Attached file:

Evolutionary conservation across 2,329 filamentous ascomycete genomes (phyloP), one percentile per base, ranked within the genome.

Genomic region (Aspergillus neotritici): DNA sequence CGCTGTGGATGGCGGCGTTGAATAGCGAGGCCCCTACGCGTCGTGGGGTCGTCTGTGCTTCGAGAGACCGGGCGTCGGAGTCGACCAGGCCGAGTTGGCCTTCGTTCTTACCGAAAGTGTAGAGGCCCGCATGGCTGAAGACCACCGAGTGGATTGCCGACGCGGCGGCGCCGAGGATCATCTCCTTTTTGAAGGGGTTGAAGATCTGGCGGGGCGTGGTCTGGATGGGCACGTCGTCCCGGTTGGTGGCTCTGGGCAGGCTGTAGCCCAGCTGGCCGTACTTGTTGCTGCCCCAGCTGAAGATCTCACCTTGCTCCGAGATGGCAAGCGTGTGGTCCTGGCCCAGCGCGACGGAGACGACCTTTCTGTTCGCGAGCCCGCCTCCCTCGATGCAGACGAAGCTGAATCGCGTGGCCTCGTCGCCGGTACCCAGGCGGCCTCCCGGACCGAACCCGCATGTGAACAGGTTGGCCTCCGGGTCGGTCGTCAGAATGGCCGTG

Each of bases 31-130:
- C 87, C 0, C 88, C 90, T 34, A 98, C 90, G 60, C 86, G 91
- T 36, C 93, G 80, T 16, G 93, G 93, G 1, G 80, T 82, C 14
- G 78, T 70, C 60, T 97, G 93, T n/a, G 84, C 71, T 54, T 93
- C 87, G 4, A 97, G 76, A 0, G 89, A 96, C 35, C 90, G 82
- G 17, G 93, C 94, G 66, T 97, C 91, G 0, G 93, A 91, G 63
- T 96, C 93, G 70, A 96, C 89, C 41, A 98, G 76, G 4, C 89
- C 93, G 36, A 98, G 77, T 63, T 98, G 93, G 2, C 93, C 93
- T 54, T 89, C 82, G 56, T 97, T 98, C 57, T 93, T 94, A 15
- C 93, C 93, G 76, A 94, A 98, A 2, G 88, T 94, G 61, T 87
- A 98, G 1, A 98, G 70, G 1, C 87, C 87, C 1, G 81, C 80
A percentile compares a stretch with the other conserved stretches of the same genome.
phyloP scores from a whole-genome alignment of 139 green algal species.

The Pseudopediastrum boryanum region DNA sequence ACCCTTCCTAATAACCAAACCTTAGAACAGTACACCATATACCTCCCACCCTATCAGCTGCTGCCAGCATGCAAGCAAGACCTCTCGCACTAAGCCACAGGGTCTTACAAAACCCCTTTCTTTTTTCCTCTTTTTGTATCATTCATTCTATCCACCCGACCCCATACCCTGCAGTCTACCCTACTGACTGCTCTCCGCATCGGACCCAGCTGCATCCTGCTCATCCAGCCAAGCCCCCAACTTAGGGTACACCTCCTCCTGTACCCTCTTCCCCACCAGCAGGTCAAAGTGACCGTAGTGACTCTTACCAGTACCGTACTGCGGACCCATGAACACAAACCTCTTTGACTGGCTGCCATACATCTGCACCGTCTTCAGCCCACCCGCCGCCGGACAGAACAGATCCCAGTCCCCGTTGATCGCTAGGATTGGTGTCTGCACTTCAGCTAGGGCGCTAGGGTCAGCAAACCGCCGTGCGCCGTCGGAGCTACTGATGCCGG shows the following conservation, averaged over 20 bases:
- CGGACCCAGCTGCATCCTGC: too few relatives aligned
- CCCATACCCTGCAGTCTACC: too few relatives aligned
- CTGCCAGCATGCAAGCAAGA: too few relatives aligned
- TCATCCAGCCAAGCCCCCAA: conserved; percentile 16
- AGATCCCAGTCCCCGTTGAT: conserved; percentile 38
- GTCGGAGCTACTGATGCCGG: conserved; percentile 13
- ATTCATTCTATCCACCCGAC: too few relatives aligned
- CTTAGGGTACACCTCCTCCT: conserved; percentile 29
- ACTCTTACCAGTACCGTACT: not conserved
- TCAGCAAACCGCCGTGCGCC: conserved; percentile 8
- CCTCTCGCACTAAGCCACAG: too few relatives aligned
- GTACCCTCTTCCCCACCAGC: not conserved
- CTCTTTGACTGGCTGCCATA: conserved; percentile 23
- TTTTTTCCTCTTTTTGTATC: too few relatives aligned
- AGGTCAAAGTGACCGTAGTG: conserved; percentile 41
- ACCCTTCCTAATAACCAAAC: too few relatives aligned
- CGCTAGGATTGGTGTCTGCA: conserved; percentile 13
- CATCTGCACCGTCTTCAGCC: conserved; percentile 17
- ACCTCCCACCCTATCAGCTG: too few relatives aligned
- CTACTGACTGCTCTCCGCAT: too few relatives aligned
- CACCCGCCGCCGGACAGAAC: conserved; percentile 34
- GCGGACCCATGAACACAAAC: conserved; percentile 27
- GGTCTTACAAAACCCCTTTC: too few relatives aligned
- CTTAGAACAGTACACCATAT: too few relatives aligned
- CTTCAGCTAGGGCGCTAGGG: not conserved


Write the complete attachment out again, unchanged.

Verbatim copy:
Evolutionary conservation across 2,329 filamentous ascomycete genomes (phyloP), one percentile per base, ranked within the genome.

Genomic region (Aspergillus neotritici): DNA sequence CGCTGTGGATGGCGGCGTTGAATAGCGAGGCCCCTACGCGTCGTGGGGTCGTCTGTGCTTCGAGAGACCGGGCGTCGGAGTCGACCAGGCCGAGTTGGCCTTCGTTCTTACCGAAAGTGTAGAGGCCCGCATGGCTGAAGACCACCGAGTGGATTGCCGACGCGGCGGCGCCGAGGATCATCTCCTTTTTGAAGGGGTTGAAGATCTGGCGGGGCGTGGTCTGGATGGGCACGTCGTCCCGGTTGGTGGCTCTGGGCAGGCTGTAGCCCAGCTGGCCGTACTTGTTGCTGCCCCAGCTGAAGATCTCACCTTGCTCCGAGATGGCAAGCGTGTGGTCCTGGCCCAGCGCGACGGAGACGACCTTTCTGTTCGCGAGCCCGCCTCCCTCGATGCAGACGAAGCTGAATCGCGTGGCCTCGTCGCCGGTACCCAGGCGGCCTCCCGGACCGAACCCGCATGTGAACAGGTTGGCCTCCGGGTCGGTCGTCAGAATGGCCGTG

Each of bases 31-130:
- C 87, C 0, C 88, C 90, T 34, A 98, C 90, G 60, C 86, G 91
- T 36, C 93, G 80, T 16, G 93, G 93, G 1, G 80, T 82, C 14
- G 78, T 70, C 60, T 97, G 93, T n/a, G 84, C 71, T 54, T 93
- C 87, G 4, A 97, G 76, A 0, G 89, A 96, C 35, C 90, G 82
- G 17, G 93, C 94, G 66, T 97, C 91, G 0, G 93, A 91, G 63
- T 96, C 93, G 70, A 96, C 89, C 41, A 98, G 76, G 4, C 89
- C 93, G 36, A 98, G 77, T 63, T 98, G 93, G 2, C 93, C 93
- T 54, T 89, C 82, G 56, T 97, T 98, C 57, T 93, T 94, A 15
- C 93, C 93, G 76, A 94, A 98, A 2, G 88, T 94, G 61, T 87
- A 98, G 1, A 98, G 70, G 1, C 87, C 87, C 1, G 81, C 80
A percentile compares a stretch with the other conserved stretches of the same genome.
phyloP scores from a whole-genome alignment of 139 green algal species.

The Pseudopediastrum boryanum region DNA sequence ACCCTTCCTAATAACCAAACCTTAGAACAGTACACCATATACCTCCCACCCTATCAGCTGCTGCCAGCATGCAAGCAAGACCTCTCGCACTAAGCCACAGGGTCTTACAAAACCCCTTTCTTTTTTCCTCTTTTTGTATCATTCATTCTATCCACCCGACCCCATACCCTGCAGTCTACCCTACTGACTGCTCTCCGCATCGGACCCAGCTGCATCCTGCTCATCCAGCCAAGCCCCCAACTTAGGGTACACCTCCTCCTGTACCCTCTTCCCCACCAGCAGGTCAAAGTGACCGTAGTGACTCTTACCAGTACCGTACTGCGGACCCATGAACACAAACCTCTTTGACTGGCTGCCATACATCTGCACCGTCTTCAGCCCACCCGCCGCCGGACAGAACAGATCCCAGTCCCCGTTGATCGCTAGGATTGGTGTCTGCACTTCAGCTAGGGCGCTAGGGTCAGCAAACCGCCGTGCGCCGTCGGAGCTACTGATGCCGG shows the following conservation, averaged over 20 bases:
- CGGACCCAGCTGCATCCTGC: too few relatives aligned
- CCCATACCCTGCAGTCTACC: too few relatives aligned
- CTGCCAGCATGCAAGCAAGA: too few relatives aligned
- TCATCCAGCCAAGCCCCCAA: conserved; percentile 16
- AGATCCCAGTCCCCGTTGAT: conserved; percentile 38
- GTCGGAGCTACTGATGCCGG: conserved; percentile 13
- ATTCATTCTATCCACCCGAC: too few relatives aligned
- CTTAGGGTACACCTCCTCCT: conserved; percentile 29
- ACTCTTACCAGTACCGTACT: not conserved
- TCAGCAAACCGCCGTGCGCC: conserved; percentile 8
- CCTCTCGCACTAAGCCACAG: too few relatives aligned
- GTACCCTCTTCCCCACCAGC: not conserved
- CTCTTTGACTGGCTGCCATA: conserved; percentile 23
- TTTTTTCCTCTTTTTGTATC: too few relatives aligned
- AGGTCAAAGTGACCGTAGTG: conserved; percentile 41
- ACCCTTCCTAATAACCAAAC: too few relatives aligned
- CGCTAGGATTGGTGTCTGCA: conserved; percentile 13
- CATCTGCACCGTCTTCAGCC: conserved; percentile 17
- ACCTCCCACCCTATCAGCTG: too few relatives aligned
- CTACTGACTGCTCTCCGCAT: too few relatives aligned
- CACCCGCCGCCGGACAGAAC: conserved; percentile 34
- GCGGACCCATGAACACAAAC: conserved; percentile 27
- GGTCTTACAAAACCCCTTTC: too few relatives aligned
- CTTAGAACAGTACACCATAT: too few relatives aligned
- CTTCAGCTAGGGCGCTAGGG: not conserved